How Walmart used gamification to address safety practices [Case Study]




The first step in addressing the challenge of creating or revamping a learning program is the embracing of the unique training challenges facing the company. That can encompass a plethora of things.

Walmart understands money is of supreme importance to doing business. The retail giant operates one of the largest distribution networks and private trucking fleets in the world. Several years ago, the company realized it was facing a real need to better address safety practices by decreasing risks, reducing accidents and injures along with costs, and improve employee engagement. For the company, a 5% reduction in safety infractions could translate to millions of dollars saved each year.

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To do that, the company needed to find a way to generate more employee awareness around the safety policies and procedures in place and make sure employees not only learned the correct information, but retained it and applied it.

That came with issues.

“Challenges for training are how you ensure consistency in what the training is… the material and the content,” Michael Stephenson said. Stephenson is the Vice President of Compliance, Safety and Asset Protection at Walmart. “We also struggle with making the material engaging.”

Another concern for Walmart was how to deal with the multi-generational and multi-national workforce employed by the company.

“We have to make sure the content is translatable and it is translated by people who understand the local language and culture,” Stephenson said. “We’ve been trying to go more towards mobile opportunities and more flexible scenarios and solutions.”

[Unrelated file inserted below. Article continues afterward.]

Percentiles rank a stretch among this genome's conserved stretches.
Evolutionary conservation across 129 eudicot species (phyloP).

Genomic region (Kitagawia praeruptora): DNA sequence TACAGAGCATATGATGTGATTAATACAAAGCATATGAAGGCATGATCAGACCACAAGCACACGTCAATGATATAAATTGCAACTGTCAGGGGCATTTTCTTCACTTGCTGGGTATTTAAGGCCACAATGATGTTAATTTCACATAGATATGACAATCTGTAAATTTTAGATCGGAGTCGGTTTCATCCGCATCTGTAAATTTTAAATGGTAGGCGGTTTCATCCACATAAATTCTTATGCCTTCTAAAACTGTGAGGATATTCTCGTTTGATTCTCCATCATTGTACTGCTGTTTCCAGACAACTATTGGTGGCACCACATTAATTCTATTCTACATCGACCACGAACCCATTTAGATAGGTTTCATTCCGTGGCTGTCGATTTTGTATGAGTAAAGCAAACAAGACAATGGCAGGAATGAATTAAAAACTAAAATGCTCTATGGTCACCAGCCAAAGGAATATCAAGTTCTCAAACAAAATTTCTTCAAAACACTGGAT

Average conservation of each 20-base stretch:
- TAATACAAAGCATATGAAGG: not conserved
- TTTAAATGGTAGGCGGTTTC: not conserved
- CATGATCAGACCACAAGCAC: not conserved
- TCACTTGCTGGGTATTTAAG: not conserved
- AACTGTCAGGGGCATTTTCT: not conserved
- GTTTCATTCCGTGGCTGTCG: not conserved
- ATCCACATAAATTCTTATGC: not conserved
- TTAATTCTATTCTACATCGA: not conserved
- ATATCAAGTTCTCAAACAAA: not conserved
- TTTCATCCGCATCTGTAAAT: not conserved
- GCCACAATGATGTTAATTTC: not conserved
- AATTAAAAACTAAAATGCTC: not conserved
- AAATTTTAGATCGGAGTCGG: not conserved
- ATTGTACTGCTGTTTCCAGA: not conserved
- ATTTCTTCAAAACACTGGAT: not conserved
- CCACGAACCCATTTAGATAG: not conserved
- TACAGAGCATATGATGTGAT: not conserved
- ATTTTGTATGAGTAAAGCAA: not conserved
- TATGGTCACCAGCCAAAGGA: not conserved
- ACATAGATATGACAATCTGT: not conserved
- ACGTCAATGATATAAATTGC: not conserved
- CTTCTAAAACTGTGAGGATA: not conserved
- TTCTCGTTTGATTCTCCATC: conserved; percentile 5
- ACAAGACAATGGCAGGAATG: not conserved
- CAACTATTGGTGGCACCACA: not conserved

Walmart chose to pursue a microlearning/gamification platform. Essentially, associates spend 3-5 minutes playing a game while answering safety questions. The platform gives instant feedback to the employee knowing which answers they’ve answered correctly and which ones they missed. The next time the associate signs into the game, it provides them questions to reinforce the knowledge they know and “retrain” them on the knowledge they seem to struggle with. This strategy ensures that knowledge and retention of that knowledge increases.

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What were Walmart’s results?

• Recordable incidents at 8 of Walmart’s distribution centers decreased by 54% during the pilot, morale has been elevated, and injury expenses mitigated

• 96% of behavior observations show employees are applying knowledge on the job

• Voluntary participation average: 91%

• Knowledge levels on safety topics have increased by approximately 15%

• Employee confidence in the material has increased by approximately 8%

Since pursuing this strategy, Walmart associates are safer and are constantly locked in a continuous training loop. While that sounds negative, the ultimate goal is the continued focus on safety within the company’s walls. 

Next: How to cut down on Scrap Learning


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